A speculative genealogical tree for the De Doncasters 'Danecastre' may look like this, and warrants further research:
Michael de Doncaster============Idonea Pincerna [Butler] of Skelbrooke
d. 1240-6 |
/?/ 2 generations
Nicholas de Doncaster===========?
1302 Lord Warenne's |
| | |
Sir John de Doncaster===Joan William de Doncaster====? Elias de Doncaster===Alice
Steward of the manor of Wakefield 1297-8, 1302, of Crigglestone WCR 1327 & 1333 of Crigglestone WCR 1333,
1307-9, Dec.1322, 1333-4. | Constable 12 |
Steward of St. Mary's Abbey, York.µ
Court Justice | |
Held a toft in Wakefield Roger de Doncaster* of Crigglestone Thomas de Doncaster
WCR 1327 & 1333+ WCR 1333 1309 - purchased land in Crigglestone11
* Described as the same person who was chaplain of the manor of Hornington [Yorks. Deeds 1301], although J.C. Holt discovered that they were two different men.7 Holt states ' Harris's evidence refers to at least two men called Roger of Doncaster, neither of whom was a knight, like the prioress's lover'.10 Crigglestone was part of the manor of Wakefield.
+ We might note here that there are three or four persons called Robert Hode/Hood living at the same time :
1. Robert Hood/Hode appears at Wakefield in the WCR for 1331 [fined for not attending the tourn]
2. Robert Hood of Newton appears at Thornes in 1331 ['unjustly taking and detaining a horse'], at Alverthorpe in the same year ['tresspass'] and at Alverthorpe again in the same year when Robert's cattle trampled John Couper's corn and rye in the field of Newton.
3. Robert Hode at Stanley is mentioned in the WCR in the same years as Roger de Doncaster of Crigglestone, 1327 & 1333 and also 1332.The 1333 entry at Stanley states that Robert's cattle trampled William Templer's corn. Later in the same year the case appears again but does not proceed 'for want of jurors', and later in the year Robert is fined 3 pence for the tresspass.
4. Robert Hode at Sowerby is fined for not attending. On the 10 August 1331 at the Wakefield Court – Alice widow of Henry de Migeley demanded from ‘Robert Hodde’ of Sowerby a third of a messuage consisting of 10 acres of land and one acre of meadow in Sowerby as her dower after the death of Henry her late husband. Henry died seized of this land. Robert Hodde said Henry’s father, John de Migeley, died siesed of these tenements and Ellen his wife was dowered and survived Henry and thus Alice had no right to a third of the tenements. The remaining 2/3 was held by Alice. Robert won the case and Alice was fined 6d. but the steward forgave her.
µ Steward sometime when Alan de Nesse was Abbot of St. Mary's Abbey [1313-1329]. Sir John also held some land in Doncaster and nearby Bentley. His wife is shown to be Joan [IPM for Peter III de Mauley 25th August 1309.]
|Evidence that before
December 1322 John de Doncaster had held a toft in Wakefield:
15th December 1332 at York -
persons with the name De Doncastre and variants thereof include, Raymond and his
daughter Alice, Nelle who was fined for diigging sea coal [carbonis maris]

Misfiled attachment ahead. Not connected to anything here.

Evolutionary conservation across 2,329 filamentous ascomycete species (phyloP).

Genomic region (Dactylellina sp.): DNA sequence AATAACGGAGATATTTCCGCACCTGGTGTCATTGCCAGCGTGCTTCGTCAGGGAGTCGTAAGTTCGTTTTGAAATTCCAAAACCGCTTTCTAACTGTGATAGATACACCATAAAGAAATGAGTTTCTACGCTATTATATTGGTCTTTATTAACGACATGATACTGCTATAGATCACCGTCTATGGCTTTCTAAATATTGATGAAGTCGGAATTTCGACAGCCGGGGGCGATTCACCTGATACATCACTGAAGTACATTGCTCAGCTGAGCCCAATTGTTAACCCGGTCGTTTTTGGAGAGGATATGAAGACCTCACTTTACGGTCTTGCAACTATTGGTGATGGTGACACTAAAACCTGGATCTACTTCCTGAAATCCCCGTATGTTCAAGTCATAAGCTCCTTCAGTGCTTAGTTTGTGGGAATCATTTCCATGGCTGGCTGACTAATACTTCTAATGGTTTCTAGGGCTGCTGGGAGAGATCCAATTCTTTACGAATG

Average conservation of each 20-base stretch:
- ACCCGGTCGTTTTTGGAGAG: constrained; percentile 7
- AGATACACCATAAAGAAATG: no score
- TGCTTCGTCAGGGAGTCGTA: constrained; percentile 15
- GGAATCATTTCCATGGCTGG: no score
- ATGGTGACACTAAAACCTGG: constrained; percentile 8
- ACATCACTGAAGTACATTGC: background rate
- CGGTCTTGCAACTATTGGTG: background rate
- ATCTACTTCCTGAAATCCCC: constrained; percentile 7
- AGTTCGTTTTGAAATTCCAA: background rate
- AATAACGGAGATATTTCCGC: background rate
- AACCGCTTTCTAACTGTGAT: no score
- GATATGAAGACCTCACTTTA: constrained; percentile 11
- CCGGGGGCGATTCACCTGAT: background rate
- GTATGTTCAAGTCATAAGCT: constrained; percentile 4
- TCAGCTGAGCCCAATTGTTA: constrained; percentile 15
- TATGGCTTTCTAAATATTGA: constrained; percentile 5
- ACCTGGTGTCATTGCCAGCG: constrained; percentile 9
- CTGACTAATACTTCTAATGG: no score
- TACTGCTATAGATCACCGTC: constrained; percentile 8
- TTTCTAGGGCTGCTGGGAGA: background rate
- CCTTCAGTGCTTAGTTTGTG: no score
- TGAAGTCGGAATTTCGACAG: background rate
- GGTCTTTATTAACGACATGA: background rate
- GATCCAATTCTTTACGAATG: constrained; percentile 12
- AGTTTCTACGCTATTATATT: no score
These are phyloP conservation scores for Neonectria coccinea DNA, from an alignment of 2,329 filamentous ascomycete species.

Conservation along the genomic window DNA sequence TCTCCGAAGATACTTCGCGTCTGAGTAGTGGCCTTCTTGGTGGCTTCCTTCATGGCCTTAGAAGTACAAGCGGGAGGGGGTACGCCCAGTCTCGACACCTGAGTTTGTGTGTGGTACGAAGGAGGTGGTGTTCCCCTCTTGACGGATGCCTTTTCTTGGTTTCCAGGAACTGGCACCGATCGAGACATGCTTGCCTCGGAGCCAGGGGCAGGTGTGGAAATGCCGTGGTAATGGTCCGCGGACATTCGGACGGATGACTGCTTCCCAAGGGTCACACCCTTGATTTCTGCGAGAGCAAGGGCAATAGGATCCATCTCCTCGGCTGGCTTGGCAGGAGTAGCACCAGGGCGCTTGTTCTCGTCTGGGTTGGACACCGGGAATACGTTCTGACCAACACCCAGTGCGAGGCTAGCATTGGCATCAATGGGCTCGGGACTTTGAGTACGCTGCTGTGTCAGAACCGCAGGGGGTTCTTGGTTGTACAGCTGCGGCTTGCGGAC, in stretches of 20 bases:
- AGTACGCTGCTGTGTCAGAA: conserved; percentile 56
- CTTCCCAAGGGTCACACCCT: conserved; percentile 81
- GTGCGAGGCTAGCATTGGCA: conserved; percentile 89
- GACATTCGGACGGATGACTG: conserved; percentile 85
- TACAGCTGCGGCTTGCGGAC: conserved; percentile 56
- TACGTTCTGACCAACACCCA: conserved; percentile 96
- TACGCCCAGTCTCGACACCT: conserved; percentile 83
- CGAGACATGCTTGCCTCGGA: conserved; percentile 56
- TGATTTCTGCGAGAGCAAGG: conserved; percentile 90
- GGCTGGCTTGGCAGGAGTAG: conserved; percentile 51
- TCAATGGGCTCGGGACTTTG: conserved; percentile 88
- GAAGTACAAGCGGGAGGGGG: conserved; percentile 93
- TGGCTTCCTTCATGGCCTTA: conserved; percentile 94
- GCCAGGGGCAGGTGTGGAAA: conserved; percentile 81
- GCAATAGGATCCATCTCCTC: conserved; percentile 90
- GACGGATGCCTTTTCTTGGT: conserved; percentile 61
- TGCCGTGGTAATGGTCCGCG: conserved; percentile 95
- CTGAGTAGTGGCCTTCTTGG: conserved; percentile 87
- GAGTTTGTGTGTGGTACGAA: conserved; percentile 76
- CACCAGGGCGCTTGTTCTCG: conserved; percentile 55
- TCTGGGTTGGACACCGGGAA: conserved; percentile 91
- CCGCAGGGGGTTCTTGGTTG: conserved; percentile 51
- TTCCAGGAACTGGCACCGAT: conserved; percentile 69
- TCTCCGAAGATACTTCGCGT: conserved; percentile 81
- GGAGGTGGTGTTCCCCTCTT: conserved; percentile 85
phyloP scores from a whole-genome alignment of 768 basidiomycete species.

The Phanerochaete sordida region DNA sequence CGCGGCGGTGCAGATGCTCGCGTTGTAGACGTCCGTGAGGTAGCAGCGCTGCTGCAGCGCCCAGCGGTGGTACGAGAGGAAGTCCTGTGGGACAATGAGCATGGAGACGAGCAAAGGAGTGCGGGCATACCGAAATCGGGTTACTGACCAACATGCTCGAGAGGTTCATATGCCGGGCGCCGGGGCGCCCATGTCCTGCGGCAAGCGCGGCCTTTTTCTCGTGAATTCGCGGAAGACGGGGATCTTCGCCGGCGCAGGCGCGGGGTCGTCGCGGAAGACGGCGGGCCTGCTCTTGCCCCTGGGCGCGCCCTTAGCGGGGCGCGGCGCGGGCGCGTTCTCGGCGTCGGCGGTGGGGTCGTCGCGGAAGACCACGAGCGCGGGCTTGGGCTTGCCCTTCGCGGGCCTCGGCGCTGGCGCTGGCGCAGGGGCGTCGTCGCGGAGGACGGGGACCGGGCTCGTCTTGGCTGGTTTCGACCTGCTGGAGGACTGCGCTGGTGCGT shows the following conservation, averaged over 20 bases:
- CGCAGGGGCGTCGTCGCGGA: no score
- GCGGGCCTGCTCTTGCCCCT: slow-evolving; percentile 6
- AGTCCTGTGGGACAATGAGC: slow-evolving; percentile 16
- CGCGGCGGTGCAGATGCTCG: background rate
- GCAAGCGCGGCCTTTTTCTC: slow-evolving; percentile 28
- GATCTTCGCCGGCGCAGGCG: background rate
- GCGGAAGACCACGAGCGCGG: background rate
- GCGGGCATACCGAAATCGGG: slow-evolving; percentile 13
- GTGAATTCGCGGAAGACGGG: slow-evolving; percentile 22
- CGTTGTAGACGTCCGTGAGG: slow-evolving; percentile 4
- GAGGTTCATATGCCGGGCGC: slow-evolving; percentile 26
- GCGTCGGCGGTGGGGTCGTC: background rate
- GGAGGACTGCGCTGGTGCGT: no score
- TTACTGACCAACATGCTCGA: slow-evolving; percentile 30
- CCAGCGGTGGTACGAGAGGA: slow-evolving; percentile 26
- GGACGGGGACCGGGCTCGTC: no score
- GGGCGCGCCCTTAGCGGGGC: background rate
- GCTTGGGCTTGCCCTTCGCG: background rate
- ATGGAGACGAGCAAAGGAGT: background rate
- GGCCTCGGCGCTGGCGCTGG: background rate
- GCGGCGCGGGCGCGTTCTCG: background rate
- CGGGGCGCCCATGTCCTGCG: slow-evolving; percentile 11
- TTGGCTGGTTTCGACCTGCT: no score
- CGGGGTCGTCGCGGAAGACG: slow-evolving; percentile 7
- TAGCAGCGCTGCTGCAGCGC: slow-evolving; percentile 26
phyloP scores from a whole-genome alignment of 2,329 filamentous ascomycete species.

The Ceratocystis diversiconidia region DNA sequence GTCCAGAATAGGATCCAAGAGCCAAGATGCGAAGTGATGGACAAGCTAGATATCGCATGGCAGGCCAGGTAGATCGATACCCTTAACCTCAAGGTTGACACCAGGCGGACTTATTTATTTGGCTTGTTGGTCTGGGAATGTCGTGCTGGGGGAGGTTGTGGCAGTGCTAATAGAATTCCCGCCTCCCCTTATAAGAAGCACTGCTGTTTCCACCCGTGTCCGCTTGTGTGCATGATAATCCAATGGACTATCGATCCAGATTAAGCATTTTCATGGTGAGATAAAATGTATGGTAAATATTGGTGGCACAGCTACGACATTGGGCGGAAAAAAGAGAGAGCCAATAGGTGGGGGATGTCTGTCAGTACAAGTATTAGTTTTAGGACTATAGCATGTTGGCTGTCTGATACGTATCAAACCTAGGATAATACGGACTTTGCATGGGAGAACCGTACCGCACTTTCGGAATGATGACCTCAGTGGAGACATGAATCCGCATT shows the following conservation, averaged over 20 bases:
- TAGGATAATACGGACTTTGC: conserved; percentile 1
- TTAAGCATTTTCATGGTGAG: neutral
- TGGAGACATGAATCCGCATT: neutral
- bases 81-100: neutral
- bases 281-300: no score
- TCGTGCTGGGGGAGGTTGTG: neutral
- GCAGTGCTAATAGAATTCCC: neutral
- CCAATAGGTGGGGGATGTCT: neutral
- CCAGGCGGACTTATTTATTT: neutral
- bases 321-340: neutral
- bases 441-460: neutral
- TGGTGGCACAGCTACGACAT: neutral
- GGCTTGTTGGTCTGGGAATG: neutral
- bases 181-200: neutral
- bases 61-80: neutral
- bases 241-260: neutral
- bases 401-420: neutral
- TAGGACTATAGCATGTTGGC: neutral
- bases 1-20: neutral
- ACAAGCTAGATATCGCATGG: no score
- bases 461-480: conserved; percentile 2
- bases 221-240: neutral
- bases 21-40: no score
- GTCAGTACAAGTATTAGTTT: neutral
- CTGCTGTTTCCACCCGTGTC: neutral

in 1306, and Robert.
It is speculated here that Roger, as a member of this family, was written into the Geste by a ballad-muse or minstrel. We do find a minstrel, Nicholas
de Doncaster, acting as a trumpeter to Earl Warrene§ and King Edward I's accounts mention payments to him for
20th & 25th February, 23rd March, 26th April, 15th May, 12th June 1304. and for services
during the Scottish winter campaign of 1303 -1304 and at Stirling in May 1304.6
Nicholas is sometimes mentioned with Adam de Cliderhou [Clitheroe] the
§ Note: This was John the 8th earl Warenne and Surrey.
Other 'De Doncaster' personages:
* A Johannes de Doncaster "mercator" was admitted to the Freedom of York during Edward III's reign sometime between 1352 and 1372.
* In the early 1300's a William de Doncaster and his wife Felicia were granted 24 acres of land at "Herbistock" [today Erbistock] beside the River Dee near Overton [Madoc], Flintshire, which in the 1300's was a newly constituted borough of North Wales. A mayor of Chester, William de Doncaster held office in 1301-2, 1315-16, 1317-18 and 1318-19.
* A Richard de Doncaster was a clerk of King Edward II's exchequer in February 1322.8
* A Robert de Doncaster was King Edward II's yeoman, clerk, sergeant and purveyor in the royal household.8 He was possibly also Keeper of the King's Lions, dying in August 1349.
* A Ralph de Doncaster was King Edward III's groom in 1330.8
1. A Lytell Geste of Robyn Hode.
2. Harris, P.V., Wakefield Manor Rolls, in: The Truth about Robin Hood, Mansfield, 1973.
3. Harris P.V., "Yorkshire Deeds Record Series II", held at Park Place, Leeds, cited in : The Truth about Robin Hood, Mansfield, 1973.
4. Bellamy, John. Robin Hood an Historical Enquiry, London, 1985.
5. W.C.R. 8th January 1333 at Sandal.
6. Rastall, Richard. Minstrels and Minstrelsy in the Royal Wardrobe Books 25 Ed I to 15 Hen. VII., volume 2,
7. Phillips G. & Keatman M. Robin Hood: The Man Behind he Myth. Michael O'Mara Books Ltd. 1995. p.98
8. Bellamy, John. Robin Hood an Historical Enquiry, London, 1985. p.122
9. Ibid.. p.113
10. Holt, J.C. Robin Hood. Thames & Hudson. 1982. p.48.
W.C.R. vol ii,
1297-1309 p. 204.
12. Ibid. p. 77. Constable in 1307. Alice his widow mentioned for 1339 in W.C.R. 1338-1340, p. 134.
Robin Hood search for the Truth | Robin Hood Places | Hood surname statistics | Robin Hood of Wakefield | Robert Hood of Newton | The Pinder of Wakefield | Marian | Friars | Loxley and 'Huntington' | Myriads of Robin Hoods | Ballads of Robin Hood | Kirklees | The Armytages of Kirklees | Little John | Roger De Doncaster | The Penurious Knyght | Our Comly King | Shire Reeve | Priory of Kirklees | Wakefield Rolls | Saylis of the Geste- a new site | Robert III Butler of Skelbrooke | Barnsdale and the Geste | De Lacis of Pontefract | Alice De Laci and John of Gaunt | Barnsdale Gallery | Stephen II Le Waleys a suspected compiler of the Geste
Tim Midgley 2006, revised 18th June 2015.